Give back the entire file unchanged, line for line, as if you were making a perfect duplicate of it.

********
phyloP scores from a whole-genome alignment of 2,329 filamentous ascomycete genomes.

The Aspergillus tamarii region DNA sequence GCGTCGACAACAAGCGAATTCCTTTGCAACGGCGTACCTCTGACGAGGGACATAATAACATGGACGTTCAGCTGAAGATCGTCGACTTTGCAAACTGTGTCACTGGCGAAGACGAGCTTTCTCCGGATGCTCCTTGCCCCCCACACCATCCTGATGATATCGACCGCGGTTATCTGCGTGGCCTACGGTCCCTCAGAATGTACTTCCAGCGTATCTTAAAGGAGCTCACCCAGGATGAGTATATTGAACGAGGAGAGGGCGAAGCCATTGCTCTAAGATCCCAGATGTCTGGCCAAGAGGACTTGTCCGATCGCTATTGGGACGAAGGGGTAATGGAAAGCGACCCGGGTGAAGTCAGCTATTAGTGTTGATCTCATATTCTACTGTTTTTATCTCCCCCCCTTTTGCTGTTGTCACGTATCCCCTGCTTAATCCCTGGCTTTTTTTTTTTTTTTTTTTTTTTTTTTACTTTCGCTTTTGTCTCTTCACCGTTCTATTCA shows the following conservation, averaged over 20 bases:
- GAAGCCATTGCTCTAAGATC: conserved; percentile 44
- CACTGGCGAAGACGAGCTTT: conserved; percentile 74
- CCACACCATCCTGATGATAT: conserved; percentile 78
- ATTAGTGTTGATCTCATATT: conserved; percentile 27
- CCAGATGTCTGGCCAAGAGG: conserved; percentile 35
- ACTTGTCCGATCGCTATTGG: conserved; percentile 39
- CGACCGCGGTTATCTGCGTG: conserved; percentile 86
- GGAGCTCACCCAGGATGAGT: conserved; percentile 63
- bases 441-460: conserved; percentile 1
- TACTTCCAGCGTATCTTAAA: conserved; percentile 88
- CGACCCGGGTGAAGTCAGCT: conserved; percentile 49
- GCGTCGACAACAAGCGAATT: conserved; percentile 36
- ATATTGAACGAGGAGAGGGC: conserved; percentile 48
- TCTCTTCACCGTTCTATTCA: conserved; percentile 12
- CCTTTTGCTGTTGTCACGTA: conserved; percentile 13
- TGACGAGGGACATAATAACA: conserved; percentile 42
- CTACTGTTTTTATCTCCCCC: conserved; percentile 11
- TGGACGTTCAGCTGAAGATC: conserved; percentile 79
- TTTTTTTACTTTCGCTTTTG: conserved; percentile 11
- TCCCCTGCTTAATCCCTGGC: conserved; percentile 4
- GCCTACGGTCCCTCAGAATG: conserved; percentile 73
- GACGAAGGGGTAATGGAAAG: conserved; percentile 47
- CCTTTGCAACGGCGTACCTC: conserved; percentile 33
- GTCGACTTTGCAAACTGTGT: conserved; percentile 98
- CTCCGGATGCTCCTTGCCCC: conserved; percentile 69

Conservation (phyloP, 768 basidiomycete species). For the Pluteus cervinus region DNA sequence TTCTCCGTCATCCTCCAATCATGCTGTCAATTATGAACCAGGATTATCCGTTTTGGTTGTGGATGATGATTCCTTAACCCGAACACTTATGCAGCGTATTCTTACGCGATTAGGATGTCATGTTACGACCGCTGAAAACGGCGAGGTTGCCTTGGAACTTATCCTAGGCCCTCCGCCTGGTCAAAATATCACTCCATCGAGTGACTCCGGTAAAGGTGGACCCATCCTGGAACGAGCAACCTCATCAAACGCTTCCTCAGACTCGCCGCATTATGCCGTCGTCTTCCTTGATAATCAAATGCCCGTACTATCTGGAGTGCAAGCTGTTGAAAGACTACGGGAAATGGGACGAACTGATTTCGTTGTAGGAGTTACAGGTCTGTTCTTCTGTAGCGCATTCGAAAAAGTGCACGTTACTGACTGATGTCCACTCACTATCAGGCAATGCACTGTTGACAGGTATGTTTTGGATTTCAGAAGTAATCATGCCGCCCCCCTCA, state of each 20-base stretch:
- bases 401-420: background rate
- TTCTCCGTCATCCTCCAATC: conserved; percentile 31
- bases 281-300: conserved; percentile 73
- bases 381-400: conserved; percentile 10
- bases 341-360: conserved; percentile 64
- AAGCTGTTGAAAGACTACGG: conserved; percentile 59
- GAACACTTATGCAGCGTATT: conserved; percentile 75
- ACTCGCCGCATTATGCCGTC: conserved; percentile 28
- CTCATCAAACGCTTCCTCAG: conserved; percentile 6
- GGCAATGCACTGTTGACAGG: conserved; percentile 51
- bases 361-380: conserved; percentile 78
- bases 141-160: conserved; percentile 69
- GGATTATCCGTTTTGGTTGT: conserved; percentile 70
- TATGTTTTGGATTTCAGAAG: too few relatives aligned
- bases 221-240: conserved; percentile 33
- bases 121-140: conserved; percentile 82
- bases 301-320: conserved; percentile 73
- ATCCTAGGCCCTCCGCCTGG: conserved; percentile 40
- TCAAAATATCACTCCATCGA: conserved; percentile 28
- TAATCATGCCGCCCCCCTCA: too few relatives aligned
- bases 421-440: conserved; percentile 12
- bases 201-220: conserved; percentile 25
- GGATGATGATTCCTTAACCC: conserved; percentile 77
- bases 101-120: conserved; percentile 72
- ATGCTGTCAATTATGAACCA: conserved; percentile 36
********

phyloP scores from a whole-genome alignment of 2,329 filamentous ascomycete genomes.

The Aspergillus tamarii region DNA sequence GCGTCGACAACAAGCGAATTCCTTTGCAACGGCGTACCTCTGACGAGGGACATAATAACATGGACGTTCAGCTGAAGATCGTCGACTTTGCAAACTGTGTCACTGGCGAAGACGAGCTTTCTCCGGATGCTCCTTGCCCCCCACACCATCCTGATGATATCGACCGCGGTTATCTGCGTGGCCTACGGTCCCTCAGAATGTACTTCCAGCGTATCTTAAAGGAGCTCACCCAGGATGAGTATATTGAACGAGGAGAGGGCGAAGCCATTGCTCTAAGATCCCAGATGTCTGGCCAAGAGGACTTGTCCGATCGCTATTGGGACGAAGGGGTAATGGAAAGCGACCCGGGTGAAGTCAGCTATTAGTGTTGATCTCATATTCTACTGTTTTTATCTCCCCCCCTTTTGCTGTTGTCACGTATCCCCTGCTTAATCCCTGGCTTTTTTTTTTTTTTTTTTTTTTTTTTTACTTTCGCTTTTGTCTCTTCACCGTTCTATTCA shows the following conservation, averaged over 20 bases:
- GAAGCCATTGCTCTAAGATC: conserved; percentile 44
- CACTGGCGAAGACGAGCTTT: conserved; percentile 74
- CCACACCATCCTGATGATAT: conserved; percentile 78
- ATTAGTGTTGATCTCATATT: conserved; percentile 27
- CCAGATGTCTGGCCAAGAGG: conserved; percentile 35
- ACTTGTCCGATCGCTATTGG: conserved; percentile 39
- CGACCGCGGTTATCTGCGTG: conserved; percentile 86
- GGAGCTCACCCAGGATGAGT: conserved; percentile 63
- bases 441-460: conserved; percentile 1
- TACTTCCAGCGTATCTTAAA: conserved; percentile 88
- CGACCCGGGTGAAGTCAGCT: conserved; percentile 49
- GCGTCGACAACAAGCGAATT: conserved; percentile 36
- ATATTGAACGAGGAGAGGGC: conserved; percentile 48
- TCTCTTCACCGTTCTATTCA: conserved; percentile 12
- CCTTTTGCTGTTGTCACGTA: conserved; percentile 13
- TGACGAGGGACATAATAACA: conserved; percentile 42
- CTACTGTTTTTATCTCCCCC: conserved; percentile 11
- TGGACGTTCAGCTGAAGATC: conserved; percentile 79
- TTTTTTTACTTTCGCTTTTG: conserved; percentile 11
- TCCCCTGCTTAATCCCTGGC: conserved; percentile 4
- GCCTACGGTCCCTCAGAATG: conserved; percentile 73
- GACGAAGGGGTAATGGAAAG: conserved; percentile 47
- CCTTTGCAACGGCGTACCTC: conserved; percentile 33
- GTCGACTTTGCAAACTGTGT: conserved; percentile 98
- CTCCGGATGCTCCTTGCCCC: conserved; percentile 69

Conservation (phyloP, 768 basidiomycete species). For the Pluteus cervinus region DNA sequence TTCTCCGTCATCCTCCAATCATGCTGTCAATTATGAACCAGGATTATCCGTTTTGGTTGTGGATGATGATTCCTTAACCCGAACACTTATGCAGCGTATTCTTACGCGATTAGGATGTCATGTTACGACCGCTGAAAACGGCGAGGTTGCCTTGGAACTTATCCTAGGCCCTCCGCCTGGTCAAAATATCACTCCATCGAGTGACTCCGGTAAAGGTGGACCCATCCTGGAACGAGCAACCTCATCAAACGCTTCCTCAGACTCGCCGCATTATGCCGTCGTCTTCCTTGATAATCAAATGCCCGTACTATCTGGAGTGCAAGCTGTTGAAAGACTACGGGAAATGGGACGAACTGATTTCGTTGTAGGAGTTACAGGTCTGTTCTTCTGTAGCGCATTCGAAAAAGTGCACGTTACTGACTGATGTCCACTCACTATCAGGCAATGCACTGTTGACAGGTATGTTTTGGATTTCAGAAGTAATCATGCCGCCCCCCTCA, state of each 20-base stretch:
- bases 401-420: background rate
- TTCTCCGTCATCCTCCAATC: conserved; percentile 31
- bases 281-300: conserved; percentile 73
- bases 381-400: conserved; percentile 10
- bases 341-360: conserved; percentile 64
- AAGCTGTTGAAAGACTACGG: conserved; percentile 59
- GAACACTTATGCAGCGTATT: conserved; percentile 75
- ACTCGCCGCATTATGCCGTC: conserved; percentile 28
- CTCATCAAACGCTTCCTCAG: conserved; percentile 6
- GGCAATGCACTGTTGACAGG: conserved; percentile 51
- bases 361-380: conserved; percentile 78
- bases 141-160: conserved; percentile 69
- GGATTATCCGTTTTGGTTGT: conserved; percentile 70
- TATGTTTTGGATTTCAGAAG: too few relatives aligned
- bases 221-240: conserved; percentile 33
- bases 121-140: conserved; percentile 82
- bases 301-320: conserved; percentile 73
- ATCCTAGGCCCTCCGCCTGG: conserved; percentile 40
- TCAAAATATCACTCCATCGA: conserved; percentile 28
- TAATCATGCCGCCCCCCTCA: too few relatives aligned
- bases 421-440: conserved; percentile 12
- bases 201-220: conserved; percentile 25
- GGATGATGATTCCTTAACCC: conserved; percentile 77
- bases 101-120: conserved; percentile 72
- ATGCTGTCAATTATGAACCA: conserved; percentile 36